I loved that. That’s like looking into a serial killer’s dead eyes and mistaking him for a boring person. This whole album was built around that very bait and switch. For instance: After that tedious first verse on “Spiders (Kidsmoke)”, that staccato, instrumental first hook kicks (four minutes in!), and it’s like the moment you turn your back and he nonchalantly stabs your foolish ass. Then the next hook drops that staccato for this guitar rampage effect, like he’s just set fire to the city and is now casually strolling through downtown while everyone around him runs away screaming. “There’s no blood on my hands/ I just do as I am told” — he sounds dead inside. Gives me Ledger-as-Joker-level chills.


    Guys, please, just come back here again for a sec — I’m not trying to glorify sociopathy. What I hear is a guy completely numbed out from the assault of depression, physical pain (chronic migraines his whole life), painkiller addiction, and simply turning the corner into middle age. A Ghost Is Born is his response, and his approach is perfect. He (with much credit due to O’Rourke and Glenn Kotche, his Loose Fur brain trust) crafts this contrast between the sonic — which always translates something huge like the terror of a panic attack in the “What You Said” guitar freak-out, or the weight of fatherhood in “Muzzle of Bees”, or the pain of a migraine in the “Less Than You Think” screeches, or the relief of opiates in the awesome-bassline-crossfading-into-static-noise nod-off to close “Handshake Drugs” (hell yeah, Mike M.) — and his voice, doing the exact opposite the whole time. It rarely deviates in intensity from this lukewarm groan. Restraint speaks more than screams or whispers, and Tweedy’s gives these songs so, so much weight.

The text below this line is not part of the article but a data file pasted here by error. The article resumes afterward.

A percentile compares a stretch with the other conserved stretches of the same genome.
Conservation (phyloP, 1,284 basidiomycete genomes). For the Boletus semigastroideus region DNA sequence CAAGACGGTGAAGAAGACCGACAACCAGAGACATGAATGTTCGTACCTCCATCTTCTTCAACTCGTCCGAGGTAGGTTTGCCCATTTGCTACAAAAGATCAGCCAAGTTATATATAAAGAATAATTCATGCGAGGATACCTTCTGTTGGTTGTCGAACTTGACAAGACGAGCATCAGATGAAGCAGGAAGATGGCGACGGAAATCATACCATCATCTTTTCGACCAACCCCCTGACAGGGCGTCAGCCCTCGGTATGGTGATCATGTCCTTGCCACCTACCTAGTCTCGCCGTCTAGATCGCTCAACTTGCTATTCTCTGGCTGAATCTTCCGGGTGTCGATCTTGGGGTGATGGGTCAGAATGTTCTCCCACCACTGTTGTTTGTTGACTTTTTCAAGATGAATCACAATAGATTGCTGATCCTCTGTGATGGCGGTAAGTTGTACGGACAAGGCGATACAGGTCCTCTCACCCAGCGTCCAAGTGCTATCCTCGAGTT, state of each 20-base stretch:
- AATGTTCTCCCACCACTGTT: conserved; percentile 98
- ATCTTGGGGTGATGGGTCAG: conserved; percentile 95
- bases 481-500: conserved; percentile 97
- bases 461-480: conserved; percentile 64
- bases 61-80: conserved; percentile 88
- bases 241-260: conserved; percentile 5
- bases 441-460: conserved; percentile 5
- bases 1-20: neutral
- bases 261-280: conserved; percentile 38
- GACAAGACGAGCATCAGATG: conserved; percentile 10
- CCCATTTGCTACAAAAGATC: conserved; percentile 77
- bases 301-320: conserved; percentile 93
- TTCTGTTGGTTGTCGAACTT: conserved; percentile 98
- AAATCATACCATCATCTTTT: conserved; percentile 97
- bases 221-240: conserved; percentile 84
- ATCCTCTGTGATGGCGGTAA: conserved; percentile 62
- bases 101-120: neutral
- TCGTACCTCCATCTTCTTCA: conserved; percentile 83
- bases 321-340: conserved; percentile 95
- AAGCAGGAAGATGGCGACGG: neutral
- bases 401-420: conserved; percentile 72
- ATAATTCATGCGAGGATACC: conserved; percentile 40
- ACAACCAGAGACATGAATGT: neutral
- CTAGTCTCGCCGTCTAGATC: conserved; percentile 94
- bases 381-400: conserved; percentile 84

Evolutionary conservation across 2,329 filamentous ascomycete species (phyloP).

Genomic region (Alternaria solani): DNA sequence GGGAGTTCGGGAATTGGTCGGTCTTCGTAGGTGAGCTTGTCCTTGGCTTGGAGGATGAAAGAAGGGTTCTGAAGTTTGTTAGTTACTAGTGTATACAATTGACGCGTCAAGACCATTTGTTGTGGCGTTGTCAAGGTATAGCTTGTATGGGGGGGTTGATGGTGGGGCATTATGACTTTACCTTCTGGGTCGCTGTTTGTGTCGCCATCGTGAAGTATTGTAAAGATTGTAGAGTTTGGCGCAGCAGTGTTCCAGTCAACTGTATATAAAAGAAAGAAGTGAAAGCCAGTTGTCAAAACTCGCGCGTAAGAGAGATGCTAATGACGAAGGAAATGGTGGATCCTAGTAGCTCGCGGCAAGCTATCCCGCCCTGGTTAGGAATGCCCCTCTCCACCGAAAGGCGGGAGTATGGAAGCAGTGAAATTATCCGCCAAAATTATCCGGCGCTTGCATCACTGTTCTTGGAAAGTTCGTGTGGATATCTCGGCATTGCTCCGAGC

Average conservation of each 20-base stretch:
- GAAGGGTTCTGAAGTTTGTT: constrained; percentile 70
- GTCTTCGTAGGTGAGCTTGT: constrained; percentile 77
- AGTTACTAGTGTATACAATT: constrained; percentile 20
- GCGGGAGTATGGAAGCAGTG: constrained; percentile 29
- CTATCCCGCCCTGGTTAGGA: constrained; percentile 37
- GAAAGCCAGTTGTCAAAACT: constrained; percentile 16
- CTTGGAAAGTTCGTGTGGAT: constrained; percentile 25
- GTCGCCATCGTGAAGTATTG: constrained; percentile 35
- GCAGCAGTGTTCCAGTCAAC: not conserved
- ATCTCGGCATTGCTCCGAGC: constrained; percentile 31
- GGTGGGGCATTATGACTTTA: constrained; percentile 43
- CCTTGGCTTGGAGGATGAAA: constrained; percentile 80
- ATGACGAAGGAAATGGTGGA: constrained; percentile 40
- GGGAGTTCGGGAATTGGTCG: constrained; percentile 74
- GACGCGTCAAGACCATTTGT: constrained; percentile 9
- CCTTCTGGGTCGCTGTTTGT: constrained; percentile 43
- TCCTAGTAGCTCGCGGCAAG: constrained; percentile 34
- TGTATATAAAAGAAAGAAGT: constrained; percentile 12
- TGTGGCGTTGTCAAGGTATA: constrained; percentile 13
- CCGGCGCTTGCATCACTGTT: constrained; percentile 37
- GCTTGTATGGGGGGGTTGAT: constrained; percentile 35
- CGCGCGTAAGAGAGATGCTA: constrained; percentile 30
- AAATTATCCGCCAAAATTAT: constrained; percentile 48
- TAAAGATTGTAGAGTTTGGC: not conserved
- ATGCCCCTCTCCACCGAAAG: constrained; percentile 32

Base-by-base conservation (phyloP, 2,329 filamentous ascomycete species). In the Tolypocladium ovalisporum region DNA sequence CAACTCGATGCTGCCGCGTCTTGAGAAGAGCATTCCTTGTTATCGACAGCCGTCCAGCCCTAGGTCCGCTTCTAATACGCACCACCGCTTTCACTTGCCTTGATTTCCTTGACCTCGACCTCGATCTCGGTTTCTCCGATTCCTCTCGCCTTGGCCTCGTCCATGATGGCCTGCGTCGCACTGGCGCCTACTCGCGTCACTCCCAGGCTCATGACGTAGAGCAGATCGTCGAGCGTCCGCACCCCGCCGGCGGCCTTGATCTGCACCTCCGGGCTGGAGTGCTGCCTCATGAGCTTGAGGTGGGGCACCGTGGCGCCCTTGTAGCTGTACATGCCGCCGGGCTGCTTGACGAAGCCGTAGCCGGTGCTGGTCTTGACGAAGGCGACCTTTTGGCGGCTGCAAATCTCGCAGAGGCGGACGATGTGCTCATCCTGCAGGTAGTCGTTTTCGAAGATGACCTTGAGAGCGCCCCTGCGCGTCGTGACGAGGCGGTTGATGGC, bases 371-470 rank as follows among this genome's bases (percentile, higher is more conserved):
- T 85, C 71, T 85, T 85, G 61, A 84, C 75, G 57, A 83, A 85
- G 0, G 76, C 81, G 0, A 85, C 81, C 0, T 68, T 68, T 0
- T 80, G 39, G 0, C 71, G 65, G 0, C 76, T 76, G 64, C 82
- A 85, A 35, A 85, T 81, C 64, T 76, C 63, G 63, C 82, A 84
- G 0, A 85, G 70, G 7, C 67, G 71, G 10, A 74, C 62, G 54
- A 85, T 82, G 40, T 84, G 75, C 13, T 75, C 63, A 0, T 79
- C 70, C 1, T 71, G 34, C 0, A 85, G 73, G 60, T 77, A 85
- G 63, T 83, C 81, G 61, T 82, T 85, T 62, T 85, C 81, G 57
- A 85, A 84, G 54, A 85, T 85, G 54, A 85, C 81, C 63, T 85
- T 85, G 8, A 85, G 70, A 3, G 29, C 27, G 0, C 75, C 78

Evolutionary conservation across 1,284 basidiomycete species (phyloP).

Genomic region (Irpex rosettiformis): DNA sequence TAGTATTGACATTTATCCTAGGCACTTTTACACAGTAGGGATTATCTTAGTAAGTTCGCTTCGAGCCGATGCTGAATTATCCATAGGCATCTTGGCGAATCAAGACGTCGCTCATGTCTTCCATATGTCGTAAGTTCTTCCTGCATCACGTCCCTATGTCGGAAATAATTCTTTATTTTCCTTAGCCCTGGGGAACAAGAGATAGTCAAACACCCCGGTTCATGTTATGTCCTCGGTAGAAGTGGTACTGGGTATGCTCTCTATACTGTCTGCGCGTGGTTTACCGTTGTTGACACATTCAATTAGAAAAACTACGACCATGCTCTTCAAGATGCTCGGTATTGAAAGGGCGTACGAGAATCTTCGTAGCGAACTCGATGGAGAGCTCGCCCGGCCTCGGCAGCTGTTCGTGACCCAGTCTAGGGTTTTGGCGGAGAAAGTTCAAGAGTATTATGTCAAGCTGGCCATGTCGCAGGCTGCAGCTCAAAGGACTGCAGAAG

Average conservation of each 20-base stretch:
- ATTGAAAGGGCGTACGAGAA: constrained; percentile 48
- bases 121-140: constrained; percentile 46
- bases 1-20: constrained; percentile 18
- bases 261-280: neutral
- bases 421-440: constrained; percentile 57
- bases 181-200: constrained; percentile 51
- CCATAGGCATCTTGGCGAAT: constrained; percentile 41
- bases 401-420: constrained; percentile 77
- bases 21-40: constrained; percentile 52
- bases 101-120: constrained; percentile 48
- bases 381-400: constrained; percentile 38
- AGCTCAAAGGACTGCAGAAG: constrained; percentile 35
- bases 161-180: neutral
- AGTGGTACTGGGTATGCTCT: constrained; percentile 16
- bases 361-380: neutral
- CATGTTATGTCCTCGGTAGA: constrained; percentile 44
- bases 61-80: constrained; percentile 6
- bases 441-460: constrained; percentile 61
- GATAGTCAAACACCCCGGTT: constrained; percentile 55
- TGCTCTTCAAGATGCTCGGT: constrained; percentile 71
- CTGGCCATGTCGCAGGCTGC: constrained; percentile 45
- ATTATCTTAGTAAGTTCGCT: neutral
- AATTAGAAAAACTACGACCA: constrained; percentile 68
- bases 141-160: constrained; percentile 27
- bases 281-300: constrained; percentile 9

JG: Shortly after the release of Ghost, an ex-girlfriend of mine asked me to define Wilco’s music. I attempted to do so, but ultimately couldn’t figure out what to say. If Yankee didn’t do the trick, then this was definitely the album that gave birth to the “Wilco sound.” Wilco ceased sounding like other bands. Other bands started sounding like Wilco.

    That doesn’t mean the influences aren’t evident on Ghost. There’s a bit of Television in Tweedy’s guitar work, which if I haven’t made abundantly clear by now is my favorite in the Wilco catalog. Krautrockers Kraftwerk are within the mainframe of “Spiders (Kidsmoke)”. “Hummingbird” could have appeared on an early ’70s McCartney solo effort. All of this makes it that much more difficult when trying to describe Wilco to someone unfamiliar with the band.


    Can someone talk about that moment at 2:50 in “Hell Is Chrome”, please? What a simple yet highly effective solo by Mr. Tweedy.